Blackout by Mira Grant

(Cover picture courtesy of A Dribble of Ink.)

The conspiracy that rules post-zombie America is alive and well.  The same can’t be said of the bloggers who dared to tell the truth as they found it.

Now, with too much left to do and not much time left to do it in, Shaun Mason and his team must face mad scientists, zombie bears, and rogue government agencies—and if there’s one thing they know is true in post-zombie America, it’s this:

Things can always get worse.

Being the snarky, rather opinionated person I am, I am rarely lost for words.  But after reading Blackout,the last book in the Newsflesh trilogy, there’s only one thing to say.


After that enormous cliffhanger at the end of Deadline, I couldn’t wait to get my hands on Blackout and when I did, I wasn’t disappointed.  Funny, dark, suspenseful and full of plot twists, Blackout was no disappointment.  And it even had a satisfying, if not entirely happy, ending.  What else could I really ask for?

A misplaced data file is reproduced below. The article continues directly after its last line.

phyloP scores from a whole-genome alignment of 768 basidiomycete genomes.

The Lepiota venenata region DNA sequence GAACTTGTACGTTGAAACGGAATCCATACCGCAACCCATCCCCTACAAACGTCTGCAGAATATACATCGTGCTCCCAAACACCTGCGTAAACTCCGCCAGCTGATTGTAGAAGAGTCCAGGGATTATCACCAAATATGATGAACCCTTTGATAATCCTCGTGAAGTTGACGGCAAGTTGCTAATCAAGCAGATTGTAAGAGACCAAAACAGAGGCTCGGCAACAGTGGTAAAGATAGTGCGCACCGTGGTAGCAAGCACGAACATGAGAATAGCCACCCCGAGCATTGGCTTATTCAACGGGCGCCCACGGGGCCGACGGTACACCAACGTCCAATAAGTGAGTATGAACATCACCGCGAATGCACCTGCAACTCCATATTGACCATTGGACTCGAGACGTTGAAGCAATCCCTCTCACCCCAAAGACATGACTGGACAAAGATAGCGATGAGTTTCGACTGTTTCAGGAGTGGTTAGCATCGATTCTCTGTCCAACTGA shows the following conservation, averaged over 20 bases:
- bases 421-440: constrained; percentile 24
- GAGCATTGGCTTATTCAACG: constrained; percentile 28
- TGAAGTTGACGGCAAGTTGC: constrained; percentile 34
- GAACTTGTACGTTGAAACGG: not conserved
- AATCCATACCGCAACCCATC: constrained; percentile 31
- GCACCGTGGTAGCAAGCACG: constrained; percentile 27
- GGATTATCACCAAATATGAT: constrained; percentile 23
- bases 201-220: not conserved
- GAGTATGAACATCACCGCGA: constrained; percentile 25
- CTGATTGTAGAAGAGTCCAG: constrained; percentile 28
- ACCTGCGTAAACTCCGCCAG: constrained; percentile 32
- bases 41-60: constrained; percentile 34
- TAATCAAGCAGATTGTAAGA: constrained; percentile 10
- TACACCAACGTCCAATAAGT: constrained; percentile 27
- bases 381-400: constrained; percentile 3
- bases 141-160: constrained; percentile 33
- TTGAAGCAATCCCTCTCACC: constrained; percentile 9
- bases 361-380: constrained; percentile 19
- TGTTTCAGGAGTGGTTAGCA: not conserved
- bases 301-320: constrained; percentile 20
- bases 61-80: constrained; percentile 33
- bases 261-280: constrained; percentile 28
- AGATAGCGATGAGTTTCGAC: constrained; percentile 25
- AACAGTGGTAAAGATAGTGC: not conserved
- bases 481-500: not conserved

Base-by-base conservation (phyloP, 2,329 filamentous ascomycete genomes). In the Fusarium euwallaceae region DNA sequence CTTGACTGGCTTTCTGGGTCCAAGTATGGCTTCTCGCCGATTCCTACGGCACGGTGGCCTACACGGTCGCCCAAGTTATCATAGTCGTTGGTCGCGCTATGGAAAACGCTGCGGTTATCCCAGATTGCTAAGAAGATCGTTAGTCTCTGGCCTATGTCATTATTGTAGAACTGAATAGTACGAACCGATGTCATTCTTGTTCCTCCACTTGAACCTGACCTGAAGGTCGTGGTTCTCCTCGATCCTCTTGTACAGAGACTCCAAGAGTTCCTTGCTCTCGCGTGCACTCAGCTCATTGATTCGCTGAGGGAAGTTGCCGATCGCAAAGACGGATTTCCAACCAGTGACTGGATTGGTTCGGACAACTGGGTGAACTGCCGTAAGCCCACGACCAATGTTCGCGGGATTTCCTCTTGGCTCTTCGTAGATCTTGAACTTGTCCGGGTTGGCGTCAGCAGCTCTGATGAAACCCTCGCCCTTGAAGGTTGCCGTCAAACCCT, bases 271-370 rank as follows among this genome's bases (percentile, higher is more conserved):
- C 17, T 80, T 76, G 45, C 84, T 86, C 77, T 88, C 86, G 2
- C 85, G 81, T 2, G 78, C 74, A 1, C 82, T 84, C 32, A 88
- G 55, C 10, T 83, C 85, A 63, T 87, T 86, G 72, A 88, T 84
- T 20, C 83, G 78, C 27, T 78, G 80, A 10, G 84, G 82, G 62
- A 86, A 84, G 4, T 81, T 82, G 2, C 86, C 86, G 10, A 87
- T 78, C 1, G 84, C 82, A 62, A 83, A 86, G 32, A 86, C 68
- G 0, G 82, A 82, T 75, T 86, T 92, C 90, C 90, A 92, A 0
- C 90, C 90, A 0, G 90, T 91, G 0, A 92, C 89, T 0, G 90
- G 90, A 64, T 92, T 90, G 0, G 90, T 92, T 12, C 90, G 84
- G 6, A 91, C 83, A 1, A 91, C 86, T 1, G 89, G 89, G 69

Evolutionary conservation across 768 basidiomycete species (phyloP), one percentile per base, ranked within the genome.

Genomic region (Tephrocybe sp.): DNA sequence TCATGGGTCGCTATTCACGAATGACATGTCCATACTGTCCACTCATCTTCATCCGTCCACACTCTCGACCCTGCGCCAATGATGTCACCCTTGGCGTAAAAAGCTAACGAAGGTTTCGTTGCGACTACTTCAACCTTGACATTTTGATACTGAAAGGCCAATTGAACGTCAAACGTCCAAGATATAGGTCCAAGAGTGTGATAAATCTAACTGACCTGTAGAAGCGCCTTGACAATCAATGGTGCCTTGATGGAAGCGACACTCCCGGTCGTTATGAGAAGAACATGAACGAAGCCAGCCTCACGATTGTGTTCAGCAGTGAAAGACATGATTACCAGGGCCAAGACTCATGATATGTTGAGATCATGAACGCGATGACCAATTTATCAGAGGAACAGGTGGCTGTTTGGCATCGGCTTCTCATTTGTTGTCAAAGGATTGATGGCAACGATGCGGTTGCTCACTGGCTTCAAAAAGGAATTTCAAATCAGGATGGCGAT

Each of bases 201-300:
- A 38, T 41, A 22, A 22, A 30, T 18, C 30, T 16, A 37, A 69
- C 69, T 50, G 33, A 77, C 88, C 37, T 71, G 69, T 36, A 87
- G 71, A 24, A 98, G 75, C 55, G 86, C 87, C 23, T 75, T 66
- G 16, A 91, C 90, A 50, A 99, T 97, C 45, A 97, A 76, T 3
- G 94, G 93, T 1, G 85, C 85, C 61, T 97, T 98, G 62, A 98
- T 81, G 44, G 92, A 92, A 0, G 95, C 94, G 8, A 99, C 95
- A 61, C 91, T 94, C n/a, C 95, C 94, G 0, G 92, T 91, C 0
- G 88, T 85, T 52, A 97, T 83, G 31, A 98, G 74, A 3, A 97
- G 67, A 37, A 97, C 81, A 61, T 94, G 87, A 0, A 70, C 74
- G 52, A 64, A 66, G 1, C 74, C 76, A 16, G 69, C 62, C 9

In Deadline, Mira Grant explains the Kellis-Amberlee virus itself so we can understand things like reservoir conditions and spontaneous remissions.  But in this last book, we find out pretty much everything about the virus, including why mosquitoes have suddenly become a vector.  As you have probably guessed, this new vector is manmade and Dr. Abbey has her hands full figuring out the structure of this new threat before time runs out.

One of the recurring themes throughout the trilogy is the importance of the truth, but this features even more prominently in Blackout.  Shaun, Becks, Alaric, Mahir and a character I won’t mention because it’s a spoiler have some very tough choices about whether the truth is really the best thing.  I had serious doubts about their resolve, especially near the end, but the team stays true to themselves.  Sadly, one of my favourite characters dies, but at least they go out in a blaze of glory protecting those they love.

And now, to lighten things up, here’s one of my favourite parts of the whole novel (Warning: language not suitable for younger readers):

“I, Shaun Phillip Mason, being of sound mind and body, do hereby swear to poke dead things with sticks, do stupid shit for your amusement and put it all on the internet where you can watch it over and over again.”  (Pg 4)

That pretty much sums up Mira Grant’s sense of humour, doesn’t it?

I give this book 5/5 stars.

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